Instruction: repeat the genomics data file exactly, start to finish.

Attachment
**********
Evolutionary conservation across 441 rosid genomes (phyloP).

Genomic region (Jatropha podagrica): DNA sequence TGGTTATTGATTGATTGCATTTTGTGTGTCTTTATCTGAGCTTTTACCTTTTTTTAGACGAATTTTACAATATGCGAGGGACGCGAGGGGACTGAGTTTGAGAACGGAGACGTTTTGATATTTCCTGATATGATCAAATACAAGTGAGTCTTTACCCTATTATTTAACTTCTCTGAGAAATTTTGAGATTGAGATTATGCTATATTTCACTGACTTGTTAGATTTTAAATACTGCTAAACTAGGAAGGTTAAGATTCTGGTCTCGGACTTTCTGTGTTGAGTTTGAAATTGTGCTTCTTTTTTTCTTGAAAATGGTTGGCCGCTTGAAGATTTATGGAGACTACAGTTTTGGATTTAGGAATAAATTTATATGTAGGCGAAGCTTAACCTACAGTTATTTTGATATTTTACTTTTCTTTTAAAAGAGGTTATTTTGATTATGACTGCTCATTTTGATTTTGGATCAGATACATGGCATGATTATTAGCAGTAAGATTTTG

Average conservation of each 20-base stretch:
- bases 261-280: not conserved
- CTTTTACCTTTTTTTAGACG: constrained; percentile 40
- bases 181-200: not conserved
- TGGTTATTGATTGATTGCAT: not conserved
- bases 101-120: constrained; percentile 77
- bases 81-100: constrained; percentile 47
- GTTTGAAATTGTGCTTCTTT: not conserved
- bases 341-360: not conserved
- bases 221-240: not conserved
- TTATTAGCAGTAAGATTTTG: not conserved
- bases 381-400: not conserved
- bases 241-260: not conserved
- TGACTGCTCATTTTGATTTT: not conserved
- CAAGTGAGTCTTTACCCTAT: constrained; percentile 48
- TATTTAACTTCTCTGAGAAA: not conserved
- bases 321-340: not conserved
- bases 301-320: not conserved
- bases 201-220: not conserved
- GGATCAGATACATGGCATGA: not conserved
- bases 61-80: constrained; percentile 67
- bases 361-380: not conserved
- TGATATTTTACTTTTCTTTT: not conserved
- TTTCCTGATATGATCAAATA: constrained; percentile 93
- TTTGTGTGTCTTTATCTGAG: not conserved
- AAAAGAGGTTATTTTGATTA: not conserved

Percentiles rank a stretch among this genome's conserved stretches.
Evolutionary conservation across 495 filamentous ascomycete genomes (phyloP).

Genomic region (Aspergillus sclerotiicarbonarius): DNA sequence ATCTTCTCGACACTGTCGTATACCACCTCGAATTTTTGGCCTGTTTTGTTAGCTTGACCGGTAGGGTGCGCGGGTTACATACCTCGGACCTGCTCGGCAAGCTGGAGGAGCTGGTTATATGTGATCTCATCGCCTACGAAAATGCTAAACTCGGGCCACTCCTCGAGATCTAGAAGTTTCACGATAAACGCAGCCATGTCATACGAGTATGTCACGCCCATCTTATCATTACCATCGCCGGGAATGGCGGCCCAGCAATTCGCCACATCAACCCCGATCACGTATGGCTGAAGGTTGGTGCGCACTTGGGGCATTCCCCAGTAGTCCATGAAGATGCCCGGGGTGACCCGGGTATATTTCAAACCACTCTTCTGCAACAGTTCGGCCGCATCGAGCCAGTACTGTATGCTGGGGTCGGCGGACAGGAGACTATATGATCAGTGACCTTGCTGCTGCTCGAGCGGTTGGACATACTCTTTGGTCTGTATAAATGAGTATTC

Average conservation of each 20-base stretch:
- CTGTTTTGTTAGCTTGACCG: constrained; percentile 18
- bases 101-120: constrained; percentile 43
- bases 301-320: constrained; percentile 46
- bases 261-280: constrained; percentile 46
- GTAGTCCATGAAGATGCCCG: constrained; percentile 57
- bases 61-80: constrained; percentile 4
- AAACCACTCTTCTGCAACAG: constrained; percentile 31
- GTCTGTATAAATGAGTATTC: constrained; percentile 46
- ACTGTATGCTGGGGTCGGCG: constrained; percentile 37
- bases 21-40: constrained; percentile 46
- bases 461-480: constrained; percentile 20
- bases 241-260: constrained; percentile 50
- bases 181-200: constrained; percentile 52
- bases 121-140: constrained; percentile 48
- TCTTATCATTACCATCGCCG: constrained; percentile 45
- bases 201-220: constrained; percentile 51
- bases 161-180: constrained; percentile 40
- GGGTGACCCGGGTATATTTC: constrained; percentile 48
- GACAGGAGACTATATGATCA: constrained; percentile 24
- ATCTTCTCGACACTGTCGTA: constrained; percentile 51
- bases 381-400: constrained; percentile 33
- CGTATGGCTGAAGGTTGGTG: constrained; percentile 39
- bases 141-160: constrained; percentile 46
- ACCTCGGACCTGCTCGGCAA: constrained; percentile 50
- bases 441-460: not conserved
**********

Evolutionary conservation across 441 rosid genomes (phyloP).

Genomic region (Jatropha podagrica): DNA sequence TGGTTATTGATTGATTGCATTTTGTGTGTCTTTATCTGAGCTTTTACCTTTTTTTAGACGAATTTTACAATATGCGAGGGACGCGAGGGGACTGAGTTTGAGAACGGAGACGTTTTGATATTTCCTGATATGATCAAATACAAGTGAGTCTTTACCCTATTATTTAACTTCTCTGAGAAATTTTGAGATTGAGATTATGCTATATTTCACTGACTTGTTAGATTTTAAATACTGCTAAACTAGGAAGGTTAAGATTCTGGTCTCGGACTTTCTGTGTTGAGTTTGAAATTGTGCTTCTTTTTTTCTTGAAAATGGTTGGCCGCTTGAAGATTTATGGAGACTACAGTTTTGGATTTAGGAATAAATTTATATGTAGGCGAAGCTTAACCTACAGTTATTTTGATATTTTACTTTTCTTTTAAAAGAGGTTATTTTGATTATGACTGCTCATTTTGATTTTGGATCAGATACATGGCATGATTATTAGCAGTAAGATTTTG

Average conservation of each 20-base stretch:
- bases 261-280: not conserved
- CTTTTACCTTTTTTTAGACG: constrained; percentile 40
- bases 181-200: not conserved
- TGGTTATTGATTGATTGCAT: not conserved
- bases 101-120: constrained; percentile 77
- bases 81-100: constrained; percentile 47
- GTTTGAAATTGTGCTTCTTT: not conserved
- bases 341-360: not conserved
- bases 221-240: not conserved
- TTATTAGCAGTAAGATTTTG: not conserved
- bases 381-400: not conserved
- bases 241-260: not conserved
- TGACTGCTCATTTTGATTTT: not conserved
- CAAGTGAGTCTTTACCCTAT: constrained; percentile 48
- TATTTAACTTCTCTGAGAAA: not conserved
- bases 321-340: not conserved
- bases 301-320: not conserved
- bases 201-220: not conserved
- GGATCAGATACATGGCATGA: not conserved
- bases 61-80: constrained; percentile 67
- bases 361-380: not conserved
- TGATATTTTACTTTTCTTTT: not conserved
- TTTCCTGATATGATCAAATA: constrained; percentile 93
- TTTGTGTGTCTTTATCTGAG: not conserved
- AAAAGAGGTTATTTTGATTA: not conserved

Percentiles rank a stretch among this genome's conserved stretches.
Evolutionary conservation across 495 filamentous ascomycete genomes (phyloP).

Genomic region (Aspergillus sclerotiicarbonarius): DNA sequence ATCTTCTCGACACTGTCGTATACCACCTCGAATTTTTGGCCTGTTTTGTTAGCTTGACCGGTAGGGTGCGCGGGTTACATACCTCGGACCTGCTCGGCAAGCTGGAGGAGCTGGTTATATGTGATCTCATCGCCTACGAAAATGCTAAACTCGGGCCACTCCTCGAGATCTAGAAGTTTCACGATAAACGCAGCCATGTCATACGAGTATGTCACGCCCATCTTATCATTACCATCGCCGGGAATGGCGGCCCAGCAATTCGCCACATCAACCCCGATCACGTATGGCTGAAGGTTGGTGCGCACTTGGGGCATTCCCCAGTAGTCCATGAAGATGCCCGGGGTGACCCGGGTATATTTCAAACCACTCTTCTGCAACAGTTCGGCCGCATCGAGCCAGTACTGTATGCTGGGGTCGGCGGACAGGAGACTATATGATCAGTGACCTTGCTGCTGCTCGAGCGGTTGGACATACTCTTTGGTCTGTATAAATGAGTATTC

Average conservation of each 20-base stretch:
- CTGTTTTGTTAGCTTGACCG: constrained; percentile 18
- bases 101-120: constrained; percentile 43
- bases 301-320: constrained; percentile 46
- bases 261-280: constrained; percentile 46
- GTAGTCCATGAAGATGCCCG: constrained; percentile 57
- bases 61-80: constrained; percentile 4
- AAACCACTCTTCTGCAACAG: constrained; percentile 31
- GTCTGTATAAATGAGTATTC: constrained; percentile 46
- ACTGTATGCTGGGGTCGGCG: constrained; percentile 37
- bases 21-40: constrained; percentile 46
- bases 461-480: constrained; percentile 20
- bases 241-260: constrained; percentile 50
- bases 181-200: constrained; percentile 52
- bases 121-140: constrained; percentile 48
- TCTTATCATTACCATCGCCG: constrained; percentile 45
- bases 201-220: constrained; percentile 51
- bases 161-180: constrained; percentile 40
- GGGTGACCCGGGTATATTTC: constrained; percentile 48
- GACAGGAGACTATATGATCA: constrained; percentile 24
- ATCTTCTCGACACTGTCGTA: constrained; percentile 51
- bases 381-400: constrained; percentile 33
- CGTATGGCTGAAGGTTGGTG: constrained; percentile 39
- bases 141-160: constrained; percentile 46
- ACCTCGGACCTGCTCGGCAA: constrained; percentile 50
- bases 441-460: not conserved